Byzantine follis (?) with crooked text

Discussion in 'Ancient Coins' started by The Eidolon, Aug 2, 2020.

  1. The Eidolon

    The Eidolon Well-Known Member

    I'm pretty new to ancients, as I mostly collect early modern coins. I bought this coin
    unidentified, which I'm guessing is a Byzantine follis, similar to this one.
    Ob.jpg Rev.jpg
    I'm puzzled by the text lines on the back. It seems like the bottom line is at markedly
    different angle from the text above. Could this have been struck over an existing coin?
    Or were they just very casual about the text alignment? Any explanations would be
    most appreciated!
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  3. Justin Lee

    Justin Lee I learn by doing Supporter

    It could be overstruck or double struck. I personally think the coin was double struck. Like if the first strike wasn't really a good one, he might have hit it again, and called it good and moved on to the next one. Or he hit it with such power that it hopped and rotated again.

    Your reverse appears to be the type with "IS XS BASILE BASIL". The coin you linked to has Jesus' name spelled out in full (IhSUS XRISTUS) rather abbreviated like yours (IS XS).

    Here's mine that's similar:
    Constantine IX, AE Class D Anonymous Follis, Constantinople Mint, 1042-1055 AD
    Obverse: Nimbate figure of Christ Pantokrator seated facing on throne, holding Gospels; barred IC-XC across field.
    Reverse: – + -/IS XS/ЬASIL[Є]/ЬASIL/- (crescent) – in five lines.
    References: DOC pp. 685-7, Sear 1836
    Size: 30mm, 7.4g
    Notes: Appears to be overstruck or double struck based on arch from 1 to 3 o’clock on reverse and other areas around edges. They are often overstruck on class C folles attributed to the period of Michel IV (1034-1041). Sear expresses the idea that they were struck during a decade between Constantine IX and Constantine X, eventually replaced by the class E folles.
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  4. AussieCollector

    AussieCollector Moderator Moderator

    It almost looks like a Heraclius coin, which were absolutely overstruck on many previous coins.

    But then I noticed the Pantocrator behind, so it can't be.

    That said, ERE coins were overstruck all the time.
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  5. VD76

    VD76 Well-Known Member

    SBCV 1855 . Anonymous follis class E.
    Constantine X Ducas (1059-1067) Constantinople mint.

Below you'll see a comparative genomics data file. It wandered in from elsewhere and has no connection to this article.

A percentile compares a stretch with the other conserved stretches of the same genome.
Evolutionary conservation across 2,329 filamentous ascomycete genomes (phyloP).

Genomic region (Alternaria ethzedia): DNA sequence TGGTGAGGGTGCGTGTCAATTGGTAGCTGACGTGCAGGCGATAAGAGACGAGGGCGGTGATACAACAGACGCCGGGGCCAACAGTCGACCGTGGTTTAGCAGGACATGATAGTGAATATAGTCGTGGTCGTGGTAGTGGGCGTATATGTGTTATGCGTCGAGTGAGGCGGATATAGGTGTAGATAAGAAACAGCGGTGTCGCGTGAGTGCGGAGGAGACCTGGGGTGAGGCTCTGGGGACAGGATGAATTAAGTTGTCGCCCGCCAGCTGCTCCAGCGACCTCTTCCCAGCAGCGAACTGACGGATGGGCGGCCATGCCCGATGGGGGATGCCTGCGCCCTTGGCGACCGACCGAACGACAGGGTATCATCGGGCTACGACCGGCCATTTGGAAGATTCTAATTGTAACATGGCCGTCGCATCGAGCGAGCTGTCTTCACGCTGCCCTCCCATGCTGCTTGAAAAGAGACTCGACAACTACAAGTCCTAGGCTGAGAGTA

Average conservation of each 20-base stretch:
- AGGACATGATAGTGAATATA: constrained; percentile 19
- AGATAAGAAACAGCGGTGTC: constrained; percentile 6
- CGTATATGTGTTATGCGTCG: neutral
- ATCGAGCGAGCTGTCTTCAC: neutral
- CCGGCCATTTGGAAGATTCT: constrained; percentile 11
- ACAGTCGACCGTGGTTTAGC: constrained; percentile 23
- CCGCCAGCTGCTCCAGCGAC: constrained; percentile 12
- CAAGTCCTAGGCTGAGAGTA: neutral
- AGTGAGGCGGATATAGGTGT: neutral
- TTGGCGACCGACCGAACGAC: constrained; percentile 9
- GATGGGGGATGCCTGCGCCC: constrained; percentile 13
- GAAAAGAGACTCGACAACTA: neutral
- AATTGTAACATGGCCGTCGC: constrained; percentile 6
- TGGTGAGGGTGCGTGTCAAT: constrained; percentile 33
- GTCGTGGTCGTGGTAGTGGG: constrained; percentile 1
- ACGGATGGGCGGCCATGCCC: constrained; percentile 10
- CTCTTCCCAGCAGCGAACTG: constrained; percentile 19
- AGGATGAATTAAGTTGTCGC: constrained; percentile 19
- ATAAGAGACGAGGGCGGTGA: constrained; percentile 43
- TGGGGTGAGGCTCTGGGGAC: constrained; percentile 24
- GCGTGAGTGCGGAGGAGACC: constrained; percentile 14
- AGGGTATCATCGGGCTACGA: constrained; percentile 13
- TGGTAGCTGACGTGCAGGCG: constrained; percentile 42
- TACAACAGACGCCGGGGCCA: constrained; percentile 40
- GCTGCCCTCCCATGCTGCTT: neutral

AV: IC-XC to left and right of bust of Christ, nimbate, facing, holding book of Gospels in both hands.
    RV: ISXS bASILE bASIL in three lines, -+- above, -crescent- below.
  6. Justin Lee

    Justin Lee I learn by doing Supporter

    I think that Class E bust fits better with the OP coin than my Class D. Nice!
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  7. The Eidolon

    The Eidolon Well-Known Member

    Thanks for the ID information and explanation of the off-angled text!
    I don't have any good references for Byzantine coins. Is the class E
    less common than some of the other anonymous types?
    I bought it loose for $5, so I can't have gone too far astray.
    If there any good online references to start with I would be very happy to hear.
  8. Marsyas Mike

    Marsyas Mike Well-Known Member

    This "crooked text" topic is something I've been wondering about. I've seen several Byzantine anonymous folles that have crooked text, but do NOT appear to be overstruck. How is this possible? Or am I misreading what really is an overstrike?

    Here is one - not especially dramatic, but the reverse text definitely veers off in relation to itself and I don't really see how this could be an overstrike:

    Byz - Anonymous Class 2 Jan 2014 (0).jpg

    Byzantine Empire Æ Follis
    Anonymous Class A2
    Basil II & Constantine VIII
    (976-1028 A.D.)

    [EMMANOVHL], Christ facing w. nimbus, holding Gospels [IC]-XC / +IhSuS / XRISTUS / bASILEu / bASILE / ornaments above & below.
    Sear 1813; (type 43 or 47?).
    (9.55 grams / 26 x 28 mm)
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  9. medoraman

    medoraman Supporter! Supporter

    They are all over strikes, or probably more properly double strikes. Anonymous files seem very susceptible to them, especially the reverses.
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  10. Valentinian

    Valentinian Supporter! Supporter

    My site on Byzantine anonymous folles has some discussion of overstrikes here:

    Very many Byzantine coins are overstruck on earlier coins. It is amazing that so many are overstruck on coins issued not long before, sometimes even from the same reign. In the anonymous series, it is harder to find one not overstruck than overstruck. The exception is the reformed new larger type called anonymous Class A2, which is often doublestruck, but not overstruck because the flans had to be new flans; there were no coins that large in circulation at the time to serve as flans.

    Class A2. Sear 1813
    32-30 mm. 12.745 grams.
    Crosses in the nimbus, on the gospels, and above and below the reverse legend.
    Slightly double-struck, but not overstruck.

    We have discussed some overstrikes before:
  11. Black Friar

    Black Friar Well-Known Member

    Nice piece, I collect those with crosses on them as my main anonymous series. Here is my best. The rest are a range of grades with decent eye appeal. Amazing series.

    Attached Files:

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